Detailed reference viewed: 209 (14 ULg)
Full Text
See detailAnalyse de l'efficacité des programmes d'éducation rachidienne pour la prévention des lombalgies
Demoulin, Christophe ULg; Marty, M.; Genevay, S. et al

in Neurone (2013), 18

Detailed reference viewed: 9 (0 ULg)
Full Text
Peer Reviewed
See detailGaseous and traditional forms of cryotherapy provide similar outcomes following TKA
Demoulin, Christophe ULg; Brouwers, M.; Darot, S. et al

in Orthoevidence: ACE-Evidence report (2013)

Detailed reference viewed: 12 (0 ULg)
Full Text
Peer Reviewed
See detailInfluence de la position assise d’enfants sur leurs capacités cognitives
Fettweis, Tatiana ULg; Demoulin, Christophe ULg; Vanderthommen, Marc ULg

in Kinesitherapie Revue (2013), 13(136), 20-25

Detailed reference viewed: 26 (2 ULg)
Peer Reviewed
See detailValidity of a new self-administered questionnaire assessing back posture habits
Demoulin, Christophe ULg; Martin, E.; GROSDENT, Stéphanie ULg et al

in Abstract Book of 6th Biennial Congress Belgian Back Society (2012, November 17)

Detailed reference viewed: 6 (0 ULg)
Peer Reviewed
See detailIntérêt du Start Back Screening Tool pour les médecins généralistes
Demoulin, Christophe ULg; Mahieu, Geneviève; Hill, JC et al

in Abstract Book of 6th Biennial Congress Belgian Back Society (2012, November 17)

Detailed reference viewed: 6 (0 ULg)
Full Text
Peer Reviewed
See detailEVALUATION AND IMPROVEMENT OF CHILD’S SITTING POSITION IN CLASSROOM
Fettweis, Tatiana ULg; Henrist, Laura; Vanderthommen, Marc ULg

Poster (2012, November 17)

Detailed reference viewed: 6 (1 ULg)
Full Text
Peer Reviewed
See detailSymptoms associated with lumbar instability in athletes with low back pain
GROSDENT, Stéphanie ULg; Demoulin, Christophe ULg; Tomasella, Marco ULg et al

Poster (2012, November 17)

Introduction. Low back pain (LBP) is common among athletes and can be challenging for athletic trainers and therapists. Unfortunately, little is known about symptoms associated with functional lumbar ... [more ▼]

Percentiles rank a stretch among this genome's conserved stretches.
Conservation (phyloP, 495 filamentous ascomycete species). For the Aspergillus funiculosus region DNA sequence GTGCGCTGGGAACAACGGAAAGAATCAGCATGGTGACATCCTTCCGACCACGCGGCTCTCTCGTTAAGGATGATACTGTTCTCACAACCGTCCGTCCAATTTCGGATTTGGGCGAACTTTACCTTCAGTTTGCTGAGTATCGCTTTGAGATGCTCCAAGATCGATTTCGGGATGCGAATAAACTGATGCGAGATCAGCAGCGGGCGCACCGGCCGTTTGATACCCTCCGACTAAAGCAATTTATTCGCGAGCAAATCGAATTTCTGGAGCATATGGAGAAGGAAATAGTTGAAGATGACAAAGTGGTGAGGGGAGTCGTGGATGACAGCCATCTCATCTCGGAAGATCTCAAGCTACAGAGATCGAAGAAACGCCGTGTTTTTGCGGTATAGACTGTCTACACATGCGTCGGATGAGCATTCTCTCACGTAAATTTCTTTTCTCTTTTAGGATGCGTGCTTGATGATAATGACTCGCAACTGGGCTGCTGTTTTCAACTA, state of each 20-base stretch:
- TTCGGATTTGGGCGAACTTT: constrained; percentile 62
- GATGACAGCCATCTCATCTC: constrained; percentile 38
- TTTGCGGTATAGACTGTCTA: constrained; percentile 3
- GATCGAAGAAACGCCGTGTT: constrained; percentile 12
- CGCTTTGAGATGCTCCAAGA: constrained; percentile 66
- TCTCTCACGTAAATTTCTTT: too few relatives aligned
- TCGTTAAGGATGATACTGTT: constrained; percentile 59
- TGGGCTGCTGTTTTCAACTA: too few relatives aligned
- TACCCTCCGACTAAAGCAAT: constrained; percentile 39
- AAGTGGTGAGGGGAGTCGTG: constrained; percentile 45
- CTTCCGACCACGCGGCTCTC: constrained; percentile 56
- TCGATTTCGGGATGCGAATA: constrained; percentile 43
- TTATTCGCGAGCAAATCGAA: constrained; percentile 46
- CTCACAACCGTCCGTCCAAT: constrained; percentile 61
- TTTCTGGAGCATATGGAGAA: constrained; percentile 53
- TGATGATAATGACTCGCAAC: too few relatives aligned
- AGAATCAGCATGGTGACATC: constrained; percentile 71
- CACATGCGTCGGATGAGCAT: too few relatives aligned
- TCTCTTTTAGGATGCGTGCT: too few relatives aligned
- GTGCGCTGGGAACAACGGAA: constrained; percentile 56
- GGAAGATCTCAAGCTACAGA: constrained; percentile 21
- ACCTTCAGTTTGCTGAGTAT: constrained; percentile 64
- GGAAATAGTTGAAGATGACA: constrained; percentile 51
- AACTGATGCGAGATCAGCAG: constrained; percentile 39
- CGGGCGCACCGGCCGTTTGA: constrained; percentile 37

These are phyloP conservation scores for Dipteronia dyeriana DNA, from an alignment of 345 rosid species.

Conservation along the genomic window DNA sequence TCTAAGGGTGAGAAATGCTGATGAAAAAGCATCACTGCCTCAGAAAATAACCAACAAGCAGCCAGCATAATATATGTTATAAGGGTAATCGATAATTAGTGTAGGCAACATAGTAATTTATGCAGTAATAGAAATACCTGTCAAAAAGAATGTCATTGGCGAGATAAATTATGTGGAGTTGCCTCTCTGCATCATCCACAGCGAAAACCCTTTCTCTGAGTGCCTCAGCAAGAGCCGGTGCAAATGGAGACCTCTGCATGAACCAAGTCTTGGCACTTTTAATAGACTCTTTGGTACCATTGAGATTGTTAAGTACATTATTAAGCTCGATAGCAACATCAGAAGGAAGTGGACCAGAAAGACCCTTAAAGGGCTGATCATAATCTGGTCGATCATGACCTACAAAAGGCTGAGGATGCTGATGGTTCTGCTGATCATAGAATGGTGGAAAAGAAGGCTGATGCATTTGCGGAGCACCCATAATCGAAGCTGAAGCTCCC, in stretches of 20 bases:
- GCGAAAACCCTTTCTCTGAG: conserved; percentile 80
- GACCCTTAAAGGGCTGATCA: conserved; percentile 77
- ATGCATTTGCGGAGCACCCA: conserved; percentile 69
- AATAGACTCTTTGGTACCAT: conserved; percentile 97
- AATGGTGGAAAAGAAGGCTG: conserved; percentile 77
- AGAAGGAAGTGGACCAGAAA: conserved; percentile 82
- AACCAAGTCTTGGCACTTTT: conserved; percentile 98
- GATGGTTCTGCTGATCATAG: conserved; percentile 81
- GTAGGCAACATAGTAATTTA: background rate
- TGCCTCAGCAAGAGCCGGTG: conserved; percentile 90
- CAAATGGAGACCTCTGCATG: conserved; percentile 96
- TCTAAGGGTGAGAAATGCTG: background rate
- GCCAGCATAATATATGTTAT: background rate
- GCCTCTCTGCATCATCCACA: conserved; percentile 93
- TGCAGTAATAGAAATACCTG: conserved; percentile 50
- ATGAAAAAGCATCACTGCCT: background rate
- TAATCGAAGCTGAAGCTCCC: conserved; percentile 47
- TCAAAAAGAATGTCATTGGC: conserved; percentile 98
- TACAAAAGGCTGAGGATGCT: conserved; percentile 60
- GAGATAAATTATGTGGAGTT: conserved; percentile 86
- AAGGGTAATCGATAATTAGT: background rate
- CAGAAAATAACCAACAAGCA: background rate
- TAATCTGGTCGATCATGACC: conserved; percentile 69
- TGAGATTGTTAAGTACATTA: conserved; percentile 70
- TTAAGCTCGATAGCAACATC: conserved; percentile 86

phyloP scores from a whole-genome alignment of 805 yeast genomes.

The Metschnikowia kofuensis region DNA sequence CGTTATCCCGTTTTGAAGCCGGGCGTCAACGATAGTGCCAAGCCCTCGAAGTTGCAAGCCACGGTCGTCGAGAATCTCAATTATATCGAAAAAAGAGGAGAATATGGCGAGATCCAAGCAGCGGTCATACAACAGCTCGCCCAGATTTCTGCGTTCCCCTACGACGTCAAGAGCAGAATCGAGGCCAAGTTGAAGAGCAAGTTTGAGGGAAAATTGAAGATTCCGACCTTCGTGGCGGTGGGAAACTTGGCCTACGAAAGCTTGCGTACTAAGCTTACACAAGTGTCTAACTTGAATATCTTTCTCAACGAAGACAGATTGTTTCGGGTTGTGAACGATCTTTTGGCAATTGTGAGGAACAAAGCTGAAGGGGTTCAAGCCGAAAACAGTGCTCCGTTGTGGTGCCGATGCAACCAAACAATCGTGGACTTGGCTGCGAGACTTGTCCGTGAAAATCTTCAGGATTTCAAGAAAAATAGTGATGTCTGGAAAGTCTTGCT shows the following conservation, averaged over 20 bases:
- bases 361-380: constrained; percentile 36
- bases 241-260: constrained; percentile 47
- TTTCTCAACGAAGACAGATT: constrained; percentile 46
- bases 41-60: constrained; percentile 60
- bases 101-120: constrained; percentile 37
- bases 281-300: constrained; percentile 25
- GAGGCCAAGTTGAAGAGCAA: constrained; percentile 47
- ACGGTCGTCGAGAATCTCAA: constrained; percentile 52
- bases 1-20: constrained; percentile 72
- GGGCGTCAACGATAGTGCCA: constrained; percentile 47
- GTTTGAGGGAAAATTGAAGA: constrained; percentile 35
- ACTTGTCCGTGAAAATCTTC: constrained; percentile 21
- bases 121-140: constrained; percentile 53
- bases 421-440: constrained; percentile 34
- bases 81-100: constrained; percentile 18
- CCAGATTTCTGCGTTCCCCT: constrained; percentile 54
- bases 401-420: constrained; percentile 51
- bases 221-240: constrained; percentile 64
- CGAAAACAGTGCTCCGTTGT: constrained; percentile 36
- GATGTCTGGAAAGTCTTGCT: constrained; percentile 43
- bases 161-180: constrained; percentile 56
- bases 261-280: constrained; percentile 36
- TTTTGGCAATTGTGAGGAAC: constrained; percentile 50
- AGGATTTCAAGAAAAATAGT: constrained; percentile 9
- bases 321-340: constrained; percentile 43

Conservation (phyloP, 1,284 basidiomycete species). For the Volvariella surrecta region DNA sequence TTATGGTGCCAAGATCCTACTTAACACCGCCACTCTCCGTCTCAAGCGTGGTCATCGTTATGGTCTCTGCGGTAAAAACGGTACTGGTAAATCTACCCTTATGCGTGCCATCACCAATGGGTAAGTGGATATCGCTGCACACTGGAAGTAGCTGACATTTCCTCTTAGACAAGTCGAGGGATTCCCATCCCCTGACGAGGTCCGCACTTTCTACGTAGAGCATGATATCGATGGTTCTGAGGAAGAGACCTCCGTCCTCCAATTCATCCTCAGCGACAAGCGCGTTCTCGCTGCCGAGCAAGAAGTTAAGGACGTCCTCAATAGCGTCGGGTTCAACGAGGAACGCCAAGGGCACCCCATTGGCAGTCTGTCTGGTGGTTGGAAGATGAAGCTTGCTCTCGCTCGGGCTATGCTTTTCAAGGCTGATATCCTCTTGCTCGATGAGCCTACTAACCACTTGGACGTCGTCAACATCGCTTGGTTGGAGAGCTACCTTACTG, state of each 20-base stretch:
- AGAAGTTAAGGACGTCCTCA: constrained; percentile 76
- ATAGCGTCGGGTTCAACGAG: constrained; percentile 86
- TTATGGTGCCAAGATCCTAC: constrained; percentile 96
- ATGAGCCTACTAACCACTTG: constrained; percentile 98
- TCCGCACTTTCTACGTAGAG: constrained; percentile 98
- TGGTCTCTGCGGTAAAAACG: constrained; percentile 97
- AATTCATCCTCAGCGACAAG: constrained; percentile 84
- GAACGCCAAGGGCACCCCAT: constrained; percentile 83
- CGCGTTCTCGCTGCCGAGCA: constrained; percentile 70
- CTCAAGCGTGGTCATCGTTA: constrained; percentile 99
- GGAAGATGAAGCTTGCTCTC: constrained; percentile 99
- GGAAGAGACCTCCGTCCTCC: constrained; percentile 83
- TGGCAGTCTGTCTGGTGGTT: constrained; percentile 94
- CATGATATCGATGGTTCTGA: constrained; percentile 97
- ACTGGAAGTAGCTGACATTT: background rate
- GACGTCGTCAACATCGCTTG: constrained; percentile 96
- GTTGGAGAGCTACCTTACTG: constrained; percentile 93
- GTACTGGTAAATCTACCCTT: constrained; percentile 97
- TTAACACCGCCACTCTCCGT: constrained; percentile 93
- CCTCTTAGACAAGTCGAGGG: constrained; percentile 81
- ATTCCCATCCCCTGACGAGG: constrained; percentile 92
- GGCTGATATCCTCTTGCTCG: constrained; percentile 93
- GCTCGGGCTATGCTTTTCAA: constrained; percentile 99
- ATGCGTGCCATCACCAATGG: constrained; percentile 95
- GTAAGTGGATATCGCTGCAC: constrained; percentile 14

Introduction. Low back pain (LBP) is common among athletes and can be challenging for athletic trainers and therapists. Unfortunately, little is known about symptoms associated with functional lumbar segmental instability (FLSI) in athletes with LBP. Purpose. To determine subjective and objective symptoms associated with FLSI in athletes with LBP. Materials and Methods. We included 24 male athletes (12 soccer players and 12 tennis players) with non specific LBP mean (± standard deviation) pain intensity (0-100 Visual Analogue Scale) and disability (0-24 Roland-Disability questionnaire) scores reaching respectively 35 (±20) and 4 (±3). Athletes were submitted to a standardized anamnesis (including subjective identifiers of FLSI) and a clinical assessment conducted by a manual therapist who explored objective identifiers of FLSI. Results. According to the manual therapist, 12 athletes (6 tennis and 6 soccer players) presented a FLSI. The two groups did not differ regarding pain intensity and disability (P>0.05). However, athletes with FLSI appeared significantly younger than non FLSI athletes (P<0.01). Only three subjective identifiers appeared significantly related to FLSI in soccer and tennis players with LBP: “reports frequent episodes of muscle spasms”, “reports feelings of giving way or back giving out” and “Pain increased with sudden, trivial, or mild movements”. Regarding objective identifiers of FLSI, “positive prone instability test”, “aberrant movement during active and passive trunk flexion-extension“ and “poor lumbopelvic control” were significantly related to FLSI in these athletes. Conclusions. In this preliminary study, 50% of the athletes with LBP presented a FLSI. Some subjective and objective symptoms are significantly related to FLSI in soccer and tennis players. Implications. Athletes with LSI should be targeted for retraining to restore normal movement control. [less ▲]